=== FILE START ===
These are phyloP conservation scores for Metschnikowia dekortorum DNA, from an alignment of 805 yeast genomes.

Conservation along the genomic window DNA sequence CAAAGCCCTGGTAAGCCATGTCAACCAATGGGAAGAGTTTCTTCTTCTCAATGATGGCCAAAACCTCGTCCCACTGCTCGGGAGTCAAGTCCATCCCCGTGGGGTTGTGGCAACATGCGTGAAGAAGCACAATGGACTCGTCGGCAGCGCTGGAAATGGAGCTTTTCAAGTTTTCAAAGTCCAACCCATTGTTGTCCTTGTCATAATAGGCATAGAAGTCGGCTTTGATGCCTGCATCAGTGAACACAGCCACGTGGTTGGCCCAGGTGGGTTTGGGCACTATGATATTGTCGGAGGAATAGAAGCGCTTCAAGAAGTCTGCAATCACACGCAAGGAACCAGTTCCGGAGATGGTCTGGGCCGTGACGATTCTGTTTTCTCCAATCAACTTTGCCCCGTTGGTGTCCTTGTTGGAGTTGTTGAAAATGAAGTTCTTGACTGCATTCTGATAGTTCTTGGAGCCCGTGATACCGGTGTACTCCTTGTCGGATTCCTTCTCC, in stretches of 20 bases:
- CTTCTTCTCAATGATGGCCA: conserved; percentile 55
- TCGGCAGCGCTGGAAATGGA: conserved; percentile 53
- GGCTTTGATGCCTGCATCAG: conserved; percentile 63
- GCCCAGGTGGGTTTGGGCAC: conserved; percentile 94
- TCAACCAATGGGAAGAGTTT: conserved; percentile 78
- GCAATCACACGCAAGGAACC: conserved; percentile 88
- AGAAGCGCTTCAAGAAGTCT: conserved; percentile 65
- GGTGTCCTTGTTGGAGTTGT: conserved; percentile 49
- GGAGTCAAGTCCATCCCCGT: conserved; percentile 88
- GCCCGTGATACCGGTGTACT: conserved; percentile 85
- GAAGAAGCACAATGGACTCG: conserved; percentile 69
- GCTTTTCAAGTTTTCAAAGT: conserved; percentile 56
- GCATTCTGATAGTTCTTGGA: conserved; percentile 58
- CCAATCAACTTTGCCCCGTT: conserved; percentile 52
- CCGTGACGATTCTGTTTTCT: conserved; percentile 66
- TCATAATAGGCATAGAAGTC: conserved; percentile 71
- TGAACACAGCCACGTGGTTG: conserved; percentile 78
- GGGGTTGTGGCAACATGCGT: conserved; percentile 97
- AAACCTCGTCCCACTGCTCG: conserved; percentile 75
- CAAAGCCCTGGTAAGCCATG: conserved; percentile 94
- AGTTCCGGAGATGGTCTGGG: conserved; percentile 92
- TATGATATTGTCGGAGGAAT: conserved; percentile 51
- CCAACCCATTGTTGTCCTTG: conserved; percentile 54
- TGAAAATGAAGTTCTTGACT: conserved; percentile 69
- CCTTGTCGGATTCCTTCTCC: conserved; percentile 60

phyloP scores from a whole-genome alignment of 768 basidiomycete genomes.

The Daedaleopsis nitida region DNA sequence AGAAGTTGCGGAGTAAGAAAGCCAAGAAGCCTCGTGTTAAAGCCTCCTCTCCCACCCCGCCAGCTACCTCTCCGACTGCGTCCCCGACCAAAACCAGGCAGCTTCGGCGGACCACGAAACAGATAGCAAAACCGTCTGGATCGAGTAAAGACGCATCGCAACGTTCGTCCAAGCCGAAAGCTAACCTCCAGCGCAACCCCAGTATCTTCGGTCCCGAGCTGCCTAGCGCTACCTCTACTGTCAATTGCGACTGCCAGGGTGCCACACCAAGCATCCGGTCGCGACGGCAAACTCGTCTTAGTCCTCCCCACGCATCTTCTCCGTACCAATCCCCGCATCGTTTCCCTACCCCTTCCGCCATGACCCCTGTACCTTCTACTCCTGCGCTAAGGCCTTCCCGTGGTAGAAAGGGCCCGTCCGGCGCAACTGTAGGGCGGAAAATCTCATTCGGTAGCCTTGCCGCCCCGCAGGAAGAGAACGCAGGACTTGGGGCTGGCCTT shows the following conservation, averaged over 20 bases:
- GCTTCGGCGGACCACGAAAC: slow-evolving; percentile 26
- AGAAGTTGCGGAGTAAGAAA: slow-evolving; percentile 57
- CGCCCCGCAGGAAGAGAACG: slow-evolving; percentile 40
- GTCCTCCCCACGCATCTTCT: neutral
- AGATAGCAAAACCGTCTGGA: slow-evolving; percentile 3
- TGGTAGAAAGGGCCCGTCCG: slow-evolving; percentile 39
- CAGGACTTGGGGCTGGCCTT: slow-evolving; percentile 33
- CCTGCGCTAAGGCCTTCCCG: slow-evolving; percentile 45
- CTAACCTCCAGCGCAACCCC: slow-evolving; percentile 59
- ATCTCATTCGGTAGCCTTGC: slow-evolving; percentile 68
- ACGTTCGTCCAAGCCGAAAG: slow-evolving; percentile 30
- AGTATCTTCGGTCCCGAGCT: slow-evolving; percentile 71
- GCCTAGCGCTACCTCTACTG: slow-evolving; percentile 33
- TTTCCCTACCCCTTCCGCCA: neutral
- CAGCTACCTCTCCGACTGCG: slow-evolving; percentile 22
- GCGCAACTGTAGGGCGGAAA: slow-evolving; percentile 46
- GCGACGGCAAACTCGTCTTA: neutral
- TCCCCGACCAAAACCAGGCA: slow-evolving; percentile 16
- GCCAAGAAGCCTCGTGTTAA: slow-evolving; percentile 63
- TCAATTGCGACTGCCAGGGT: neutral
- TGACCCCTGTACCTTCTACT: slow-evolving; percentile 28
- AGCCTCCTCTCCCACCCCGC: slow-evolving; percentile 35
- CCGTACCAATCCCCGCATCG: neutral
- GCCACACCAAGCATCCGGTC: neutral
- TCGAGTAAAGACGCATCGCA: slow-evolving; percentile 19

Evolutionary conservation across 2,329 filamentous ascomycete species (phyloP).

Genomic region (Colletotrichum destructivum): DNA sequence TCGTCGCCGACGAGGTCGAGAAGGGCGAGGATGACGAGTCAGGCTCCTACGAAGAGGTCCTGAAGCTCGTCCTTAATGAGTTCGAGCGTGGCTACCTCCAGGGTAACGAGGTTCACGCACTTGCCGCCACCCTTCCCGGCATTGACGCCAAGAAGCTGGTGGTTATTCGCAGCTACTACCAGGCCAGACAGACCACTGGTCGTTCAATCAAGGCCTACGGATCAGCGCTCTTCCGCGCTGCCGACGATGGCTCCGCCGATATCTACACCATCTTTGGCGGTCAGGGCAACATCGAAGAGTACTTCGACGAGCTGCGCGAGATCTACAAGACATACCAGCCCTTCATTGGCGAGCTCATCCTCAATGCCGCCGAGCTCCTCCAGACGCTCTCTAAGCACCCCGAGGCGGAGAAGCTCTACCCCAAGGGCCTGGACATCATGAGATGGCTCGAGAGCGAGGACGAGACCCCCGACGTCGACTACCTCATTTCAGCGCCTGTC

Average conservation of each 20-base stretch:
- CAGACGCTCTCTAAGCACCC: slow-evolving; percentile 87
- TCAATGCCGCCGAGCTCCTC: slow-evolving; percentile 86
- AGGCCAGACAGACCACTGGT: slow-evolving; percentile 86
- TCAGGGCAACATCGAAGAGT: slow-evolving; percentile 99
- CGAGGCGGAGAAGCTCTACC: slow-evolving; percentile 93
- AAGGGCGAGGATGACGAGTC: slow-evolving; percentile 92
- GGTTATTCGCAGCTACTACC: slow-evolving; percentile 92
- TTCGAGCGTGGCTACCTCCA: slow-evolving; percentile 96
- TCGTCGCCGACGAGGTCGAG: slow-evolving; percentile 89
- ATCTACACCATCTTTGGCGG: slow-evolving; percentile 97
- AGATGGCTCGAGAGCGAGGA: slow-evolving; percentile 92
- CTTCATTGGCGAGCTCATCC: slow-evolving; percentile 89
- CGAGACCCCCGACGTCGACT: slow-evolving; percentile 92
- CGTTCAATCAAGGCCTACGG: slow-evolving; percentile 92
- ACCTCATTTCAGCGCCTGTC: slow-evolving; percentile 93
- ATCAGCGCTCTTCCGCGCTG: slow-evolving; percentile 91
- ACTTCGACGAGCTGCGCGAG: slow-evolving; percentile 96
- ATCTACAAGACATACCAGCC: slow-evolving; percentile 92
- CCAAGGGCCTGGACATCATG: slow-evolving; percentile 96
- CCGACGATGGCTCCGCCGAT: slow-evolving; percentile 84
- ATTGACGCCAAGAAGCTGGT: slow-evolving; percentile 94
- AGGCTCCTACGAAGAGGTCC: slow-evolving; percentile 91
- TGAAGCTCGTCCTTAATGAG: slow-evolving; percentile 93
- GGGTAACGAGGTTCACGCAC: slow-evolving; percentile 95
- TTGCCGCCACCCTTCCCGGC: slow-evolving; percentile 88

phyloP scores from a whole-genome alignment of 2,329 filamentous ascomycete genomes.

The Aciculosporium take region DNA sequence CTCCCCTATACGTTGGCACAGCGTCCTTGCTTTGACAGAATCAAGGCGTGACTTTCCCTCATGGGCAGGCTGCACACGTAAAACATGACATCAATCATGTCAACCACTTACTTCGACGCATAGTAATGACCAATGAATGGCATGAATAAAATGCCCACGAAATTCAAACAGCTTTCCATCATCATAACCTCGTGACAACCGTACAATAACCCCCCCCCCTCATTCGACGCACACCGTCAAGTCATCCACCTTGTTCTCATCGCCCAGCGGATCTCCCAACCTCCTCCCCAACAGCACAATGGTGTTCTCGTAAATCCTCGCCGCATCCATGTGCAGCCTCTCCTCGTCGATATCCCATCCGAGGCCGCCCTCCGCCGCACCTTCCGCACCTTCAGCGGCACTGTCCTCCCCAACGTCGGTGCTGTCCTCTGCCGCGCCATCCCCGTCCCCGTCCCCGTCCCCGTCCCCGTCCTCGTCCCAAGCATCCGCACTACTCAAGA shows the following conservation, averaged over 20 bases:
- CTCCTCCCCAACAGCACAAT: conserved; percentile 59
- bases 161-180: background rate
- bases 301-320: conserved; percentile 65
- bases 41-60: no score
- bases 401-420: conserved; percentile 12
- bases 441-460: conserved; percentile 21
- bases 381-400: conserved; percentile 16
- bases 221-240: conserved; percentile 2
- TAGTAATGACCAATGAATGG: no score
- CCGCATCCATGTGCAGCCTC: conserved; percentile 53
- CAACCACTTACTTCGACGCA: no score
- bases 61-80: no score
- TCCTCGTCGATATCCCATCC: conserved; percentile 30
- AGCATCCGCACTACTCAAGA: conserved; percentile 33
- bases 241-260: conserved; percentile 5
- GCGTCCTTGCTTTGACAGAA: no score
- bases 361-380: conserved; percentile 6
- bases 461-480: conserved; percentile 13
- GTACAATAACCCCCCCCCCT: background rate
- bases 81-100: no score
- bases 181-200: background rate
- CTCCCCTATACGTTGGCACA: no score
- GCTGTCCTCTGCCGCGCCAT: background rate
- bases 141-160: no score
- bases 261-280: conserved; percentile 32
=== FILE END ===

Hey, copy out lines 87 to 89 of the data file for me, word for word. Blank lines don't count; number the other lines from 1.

- bases 301-320: conserved; percentile 65
- bases 41-60: no score
- bases 401-420: conserved; percentile 12